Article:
For immunohistochemistry, mice were deeply anaesthetized and intracardially perfused with 4% paraformaldehyde (pH 7.4), postfixed on ice for 3 hours and finally sunk in 30% sucrose overnight. They were then frozen in OCT and 16-18μm sections were cut on a cryostat. Sections were blocked in 10% normal donkey serum (NDS) for 1 hour at room temperature followed by incubation with primary antibodies in blocking solution at 4°C overnight, except for MAP2 stainings which were incubated for 2 days. The following day the sections were washed in 0.1% Triton X-100 in PBS and incubated with secondary antibody for 1 hour at room temperature. After final washes in 0.1% Triton X-100 in PBS,sections were stored in PBS until viewed. Primary antibodies used are as follows: rabbit polyclonal anti-PDE2A at 1:100 (FabGennix, Frisco, TX, USA),rabbit polyclonal anti-β-galactosidase at 1:500 (MP Cappel, Solon, OH,USA) and chicken polyclonal anti-β-galactosidase at 1:500 (Abcam,Cambridge, MA, USA), donkey polyclonal anti-OMP at 1:5000 (Wako Chemicals USA,Richmond, VA, USA), and rabbit polyclonal anti-MAP2 at 1:1000 (Abcam). Secondary antibodies were: Alexa Fluor 488-conjugated donkey anti-rabbit,Alexa Fluor 546-conjugated donkey anti-rabbit, donkey anti-goat and donkey anti-chicken (Invitrogen, Carlsbad, CA, USA), and Cy5 donkey anti-rabbit(Jackson ImmunoResearch Laboratories, West Grove, PA, USA) all at 1:500.
For β-galactosidase whole-mount analysis, tissues were processed as described before (Mombaerts et al.,1996), except that the fixation was carried out on ice for 5 minutes. X-Gal-stained whole-mount specimens were examined with a Zeiss SV11 stereomicroscope, and images were taken with a Zeiss AxioCam CCD camera. For tauGFP/taulacZ whole-mounts, mice were sacrificed by CO2asphyxiation and the olfactory epithelium exposed. Staining procedures were performed as described before (Feinstein and Mombaerts, 2004). Whole-mounts of tauGFP, GFP sections and immunostained sections were examined with a Zeiss LSM 510 confocal microscope. Image files were processed with Adobe Photoshop 8.0.
Measurements of GC-D+ glomeruli were performed on whole-mount bulbs of GCD-ITL homozygous mice that were lightly stained (<1 hour exposure to X-Gal at room temperature). The short staining period was necessary to avoid staining in axons that could obscure smaller glomeruli. Counting of glomeruli was performed with a Zeiss SV11 stereomicroscope, and size measurements were done on images taken with a Zeiss AxioCam CCD camera. The longest axis of individual glomeruli were measured with Adobe Photoshop 8.0 and Canvas 6.0. Student's t-tests were used to determine the significance of changes between glomerular counts and sizes.
Targeted mutagenesis of the Gucy2d gene
To label specifically the subset of necklace glomeruli that receive axonal input from GC-D+ neurons(Fülle et al., 1995; Juilfs et al., 1997), we engineered two strains of mice to co-express GC-D with an axonal marker,tau-β-galactosidase or tauGFP. The Gucy2d gene is located on chromosome 7E1 (Yang et al.,1996), spans ∼35 kb, and contains at least 22 exons in its open reading frame (ORF) and 5′ untranslated region(Fig. 1A). By homologous recombination in embryonic stem (ES) cells, we created targeted mutations in the Gucy2d locus that leave the coding region intact and produce bicistronic messages (Fig. 1B). The mouse strains are referred to as GCD-ITL and GCD-ITG.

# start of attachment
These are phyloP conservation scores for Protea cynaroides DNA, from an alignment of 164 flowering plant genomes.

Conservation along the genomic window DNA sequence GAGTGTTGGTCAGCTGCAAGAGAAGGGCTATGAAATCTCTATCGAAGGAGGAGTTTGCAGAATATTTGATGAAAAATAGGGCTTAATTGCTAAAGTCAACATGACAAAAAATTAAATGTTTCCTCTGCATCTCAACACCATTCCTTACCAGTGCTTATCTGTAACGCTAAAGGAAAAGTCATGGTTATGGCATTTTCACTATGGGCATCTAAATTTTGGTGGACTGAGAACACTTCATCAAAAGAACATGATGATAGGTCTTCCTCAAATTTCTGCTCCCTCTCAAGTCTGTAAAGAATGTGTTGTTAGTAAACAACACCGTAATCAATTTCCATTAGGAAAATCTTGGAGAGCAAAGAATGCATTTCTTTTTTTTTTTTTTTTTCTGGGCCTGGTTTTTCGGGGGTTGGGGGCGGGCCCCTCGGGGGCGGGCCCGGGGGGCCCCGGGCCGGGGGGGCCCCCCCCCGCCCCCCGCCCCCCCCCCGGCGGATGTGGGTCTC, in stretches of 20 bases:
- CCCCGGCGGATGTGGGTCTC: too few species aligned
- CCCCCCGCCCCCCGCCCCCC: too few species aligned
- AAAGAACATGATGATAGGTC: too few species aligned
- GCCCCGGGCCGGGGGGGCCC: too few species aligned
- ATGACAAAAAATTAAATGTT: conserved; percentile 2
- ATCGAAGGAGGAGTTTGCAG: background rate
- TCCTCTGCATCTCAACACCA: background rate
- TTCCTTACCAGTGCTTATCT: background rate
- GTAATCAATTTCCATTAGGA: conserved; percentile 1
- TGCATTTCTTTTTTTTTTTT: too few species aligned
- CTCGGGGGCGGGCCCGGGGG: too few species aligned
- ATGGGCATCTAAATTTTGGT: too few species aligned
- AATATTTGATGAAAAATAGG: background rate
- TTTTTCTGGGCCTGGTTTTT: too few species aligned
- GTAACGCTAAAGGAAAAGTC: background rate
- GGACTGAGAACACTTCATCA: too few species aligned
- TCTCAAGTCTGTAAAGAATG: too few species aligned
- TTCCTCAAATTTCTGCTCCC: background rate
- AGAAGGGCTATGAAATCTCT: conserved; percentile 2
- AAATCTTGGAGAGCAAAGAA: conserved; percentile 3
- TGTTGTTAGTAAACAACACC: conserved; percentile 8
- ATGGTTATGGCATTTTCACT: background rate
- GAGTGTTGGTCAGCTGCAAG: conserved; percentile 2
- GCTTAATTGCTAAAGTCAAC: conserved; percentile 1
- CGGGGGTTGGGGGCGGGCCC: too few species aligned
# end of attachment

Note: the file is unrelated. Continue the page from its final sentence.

In GCD-ITL mice, cell bodies that express β-galactosidase activity,and therefore can be stained blue with X-Gal, reside in a punctate pattern within the MOE, at a higher density towards the ventral aspects of the MOE(Fig. 2A)(Fülle et al., 1995). X-Gal+ cells are also present in the septum, including the septal organ (Fig. 2B), in which a small number of neurons are known to express GC-D(Ma et al., 2003). As described previously for GC-D+ neurons(Juilfs et al., 1997), most X-Gal+ cells reside within the recesses of the ectoturbinates as opposed to the endoturbinates.
GC-D+ cells display the typical morphology of neurons(Fig. 2C,D) with the exception of somewhat shorter cilia. All GFP+ axons in GCD-ITG mice are immunoreactive for PDE2A (Fig. 6A), consistent with the expression of PDE2A by GC-D+cells in the MOE (Juilfs et al.,1997). In mice that are doubly heterozygous for GCD-ITL and GCD-ITG, GC-D+ neurons co-express β-galactosidase and GFP,demonstrating bi-allelic expression at the Gucy2d locus(Fig. 2E).
GC-D+ cell bodies appear before birth, reach peak numbers within the first postnatal week, and decline in the following weeks to reach minimal counts during adulthood (data not shown). Conceivably this decline in labeled cell bodies - which is not seen in labeled axons - is due to transport of tauGFP or tau-β-galactosidase along the ever longer axons, thus depleting the cell bodies of marker protein. We have reported a similar age-related phenomenon for the axons of mitral and tufted cells(Walz et al., 2006).